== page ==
Louisiana, with its short one-year tort statute of limitations (in Louisiana called prescription), catches many insurance subrogation professionals unaware. Some may assume that because suit was filed by another party involved in the accident or even by their own insured, the property subrogation claim will relate back to the time of filing of the original petition even if the property subrogation claim is filed after the running of the prescriptive date. It is not an unreasonable assumption, since that’s the way it works for workers’ compensation subrogation in Louisiana. A workers’ compensation carrier can still intervene into a suit filed by its insured for personal injuries against a tort defendant; and the workers’ compensation subrogation claim will not be prescribed because the carrier stepped into the shoes of its insured and the intervention will relate back to the time of filing of the original petition. That’s not always the case with a property subrogation claim. For example, an insurer may pay for the damages to a tractor-trailer rig under its property coverage for a trucking company, and the individual truck driver may bring his own suit against the tort defendant for personal injuries. Simply because the property subrogation claim and the driver’s personal injury claim arise out of the same transaction does not mean that an intervention filed over one year past the date of the accident will automatically relate back to the time of filing of the driver’s original petition. The claims are independent and the parties are different. Unless the trucking company filed its own suit to seek property damages including that paid by the insurance company, an intervention by the property insurer will likely be prescribed.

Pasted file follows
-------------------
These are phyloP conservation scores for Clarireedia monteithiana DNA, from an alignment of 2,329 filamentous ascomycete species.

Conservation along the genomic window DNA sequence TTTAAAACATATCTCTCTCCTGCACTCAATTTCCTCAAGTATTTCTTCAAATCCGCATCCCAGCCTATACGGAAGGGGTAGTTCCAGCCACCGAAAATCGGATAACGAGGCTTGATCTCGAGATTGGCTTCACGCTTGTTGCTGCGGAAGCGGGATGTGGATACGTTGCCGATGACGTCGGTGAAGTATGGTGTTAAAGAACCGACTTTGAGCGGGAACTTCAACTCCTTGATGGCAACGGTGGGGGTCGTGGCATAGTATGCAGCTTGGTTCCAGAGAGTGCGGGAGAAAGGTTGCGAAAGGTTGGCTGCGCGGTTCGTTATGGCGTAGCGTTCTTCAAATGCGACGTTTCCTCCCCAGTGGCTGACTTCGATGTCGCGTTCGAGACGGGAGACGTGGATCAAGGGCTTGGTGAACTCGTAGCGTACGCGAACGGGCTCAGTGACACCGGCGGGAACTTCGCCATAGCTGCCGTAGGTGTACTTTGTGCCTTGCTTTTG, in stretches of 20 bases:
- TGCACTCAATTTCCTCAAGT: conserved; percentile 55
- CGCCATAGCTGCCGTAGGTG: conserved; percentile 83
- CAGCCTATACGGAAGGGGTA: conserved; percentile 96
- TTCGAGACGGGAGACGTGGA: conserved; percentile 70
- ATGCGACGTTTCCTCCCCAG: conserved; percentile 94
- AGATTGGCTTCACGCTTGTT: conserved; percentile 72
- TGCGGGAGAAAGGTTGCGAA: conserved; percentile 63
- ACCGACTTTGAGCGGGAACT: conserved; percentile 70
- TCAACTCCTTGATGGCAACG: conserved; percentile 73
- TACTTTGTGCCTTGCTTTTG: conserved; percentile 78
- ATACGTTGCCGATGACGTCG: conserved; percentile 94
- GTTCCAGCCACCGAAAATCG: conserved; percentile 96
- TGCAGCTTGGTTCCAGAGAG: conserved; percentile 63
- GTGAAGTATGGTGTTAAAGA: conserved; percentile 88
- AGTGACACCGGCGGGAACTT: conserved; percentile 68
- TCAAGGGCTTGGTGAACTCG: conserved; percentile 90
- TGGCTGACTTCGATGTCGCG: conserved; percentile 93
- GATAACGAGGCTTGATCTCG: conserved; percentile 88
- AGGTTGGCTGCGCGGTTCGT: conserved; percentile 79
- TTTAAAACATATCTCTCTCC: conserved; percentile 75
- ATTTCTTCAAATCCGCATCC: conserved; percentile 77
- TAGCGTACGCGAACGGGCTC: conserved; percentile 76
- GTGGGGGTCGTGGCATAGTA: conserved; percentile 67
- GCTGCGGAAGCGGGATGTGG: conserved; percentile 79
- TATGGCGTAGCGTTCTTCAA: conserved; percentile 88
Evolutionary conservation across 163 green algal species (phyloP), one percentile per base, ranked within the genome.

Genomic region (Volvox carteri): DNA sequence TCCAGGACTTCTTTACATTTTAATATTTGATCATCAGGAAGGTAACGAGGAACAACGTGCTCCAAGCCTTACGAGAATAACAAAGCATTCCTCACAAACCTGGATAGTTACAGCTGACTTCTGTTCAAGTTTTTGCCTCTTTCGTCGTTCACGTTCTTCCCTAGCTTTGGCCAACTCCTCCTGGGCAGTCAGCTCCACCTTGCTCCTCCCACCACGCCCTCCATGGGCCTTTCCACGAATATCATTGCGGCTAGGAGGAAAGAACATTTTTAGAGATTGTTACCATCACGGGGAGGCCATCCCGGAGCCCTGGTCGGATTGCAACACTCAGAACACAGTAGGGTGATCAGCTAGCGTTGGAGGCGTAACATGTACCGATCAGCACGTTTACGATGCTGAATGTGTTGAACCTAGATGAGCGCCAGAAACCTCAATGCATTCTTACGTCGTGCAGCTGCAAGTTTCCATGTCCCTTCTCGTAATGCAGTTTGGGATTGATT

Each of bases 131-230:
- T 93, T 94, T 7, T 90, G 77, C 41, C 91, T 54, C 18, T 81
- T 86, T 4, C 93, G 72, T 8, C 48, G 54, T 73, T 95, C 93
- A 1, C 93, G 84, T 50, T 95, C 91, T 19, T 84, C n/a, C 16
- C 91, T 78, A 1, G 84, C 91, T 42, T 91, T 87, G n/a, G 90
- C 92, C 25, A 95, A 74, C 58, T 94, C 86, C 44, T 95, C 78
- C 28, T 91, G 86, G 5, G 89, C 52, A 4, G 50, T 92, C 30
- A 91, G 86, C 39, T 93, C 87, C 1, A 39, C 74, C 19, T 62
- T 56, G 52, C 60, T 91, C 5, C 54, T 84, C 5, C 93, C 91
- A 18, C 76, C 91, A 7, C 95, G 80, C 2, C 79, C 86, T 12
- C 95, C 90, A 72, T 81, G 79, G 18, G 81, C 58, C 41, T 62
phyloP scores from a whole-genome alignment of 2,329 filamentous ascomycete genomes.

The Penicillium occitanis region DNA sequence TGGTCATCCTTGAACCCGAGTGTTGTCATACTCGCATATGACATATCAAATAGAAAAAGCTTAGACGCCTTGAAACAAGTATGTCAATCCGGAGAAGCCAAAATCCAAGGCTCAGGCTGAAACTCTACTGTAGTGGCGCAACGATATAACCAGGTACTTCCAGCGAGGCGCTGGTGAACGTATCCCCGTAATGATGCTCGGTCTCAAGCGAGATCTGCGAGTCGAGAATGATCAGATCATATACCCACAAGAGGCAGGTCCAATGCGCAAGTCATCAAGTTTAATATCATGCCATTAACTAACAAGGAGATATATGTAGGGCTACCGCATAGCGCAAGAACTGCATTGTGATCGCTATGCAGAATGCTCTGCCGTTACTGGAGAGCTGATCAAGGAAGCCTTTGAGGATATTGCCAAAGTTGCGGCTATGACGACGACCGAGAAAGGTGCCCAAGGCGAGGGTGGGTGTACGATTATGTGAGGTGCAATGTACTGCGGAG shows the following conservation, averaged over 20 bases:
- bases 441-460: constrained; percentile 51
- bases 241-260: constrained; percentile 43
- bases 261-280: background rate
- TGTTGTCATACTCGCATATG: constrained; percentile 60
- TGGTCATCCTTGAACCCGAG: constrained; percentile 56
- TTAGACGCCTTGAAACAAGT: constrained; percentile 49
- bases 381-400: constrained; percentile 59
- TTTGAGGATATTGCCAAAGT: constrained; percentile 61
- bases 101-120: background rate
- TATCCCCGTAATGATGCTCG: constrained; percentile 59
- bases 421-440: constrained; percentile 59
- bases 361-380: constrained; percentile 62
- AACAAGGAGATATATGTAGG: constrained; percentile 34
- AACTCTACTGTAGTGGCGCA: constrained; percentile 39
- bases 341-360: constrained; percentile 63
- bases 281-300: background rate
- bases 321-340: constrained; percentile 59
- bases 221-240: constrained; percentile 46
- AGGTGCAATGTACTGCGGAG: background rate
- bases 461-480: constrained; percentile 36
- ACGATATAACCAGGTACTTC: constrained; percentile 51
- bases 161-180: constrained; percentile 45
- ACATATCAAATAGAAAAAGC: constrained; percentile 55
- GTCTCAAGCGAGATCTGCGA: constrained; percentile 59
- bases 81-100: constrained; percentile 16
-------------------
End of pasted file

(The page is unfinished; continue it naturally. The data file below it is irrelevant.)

There is one important caveat to the above. Louisiana Code of Civil Procedure Article 1041 provides that an incidental demand is not barred by prescription if it was not barred at the time the main demand was filed and is filed within 90 days of the date of service of the main demand. While initially there was some judicial confusion as to whether an intervention fell under this statute, the Louisiana Supreme Court subsequently clarified this issue by ruling that even an intervention filed by another party for separate damages constitutes an incidental demand within the meaning of Article 1041. Therefore, if you have a property subrogation claim in Louisiana and you are worried that you may have just missed the prescriptive period to file suit, don’t immediately despair. Check the record and see if your insured or another party to the accident has recently filed suit. Depending on the date of service of citation on the defendants, you may be able to still timely intervene by taking advantage of Louisiana Code of Civil Procedure Article 1041.
If you have questions or would like more information about this area of the law, please contact James T. Busenlener at firstname.lastname@example.org.
 LA CCP Art. 1041: An incidental demand is not barred by prescription or peremption if it was not barred at the time the main demand was filed and is filed within ninety days of date of service of main demand or in the case of a third party defendant within ninety days from service of process of the third party demand.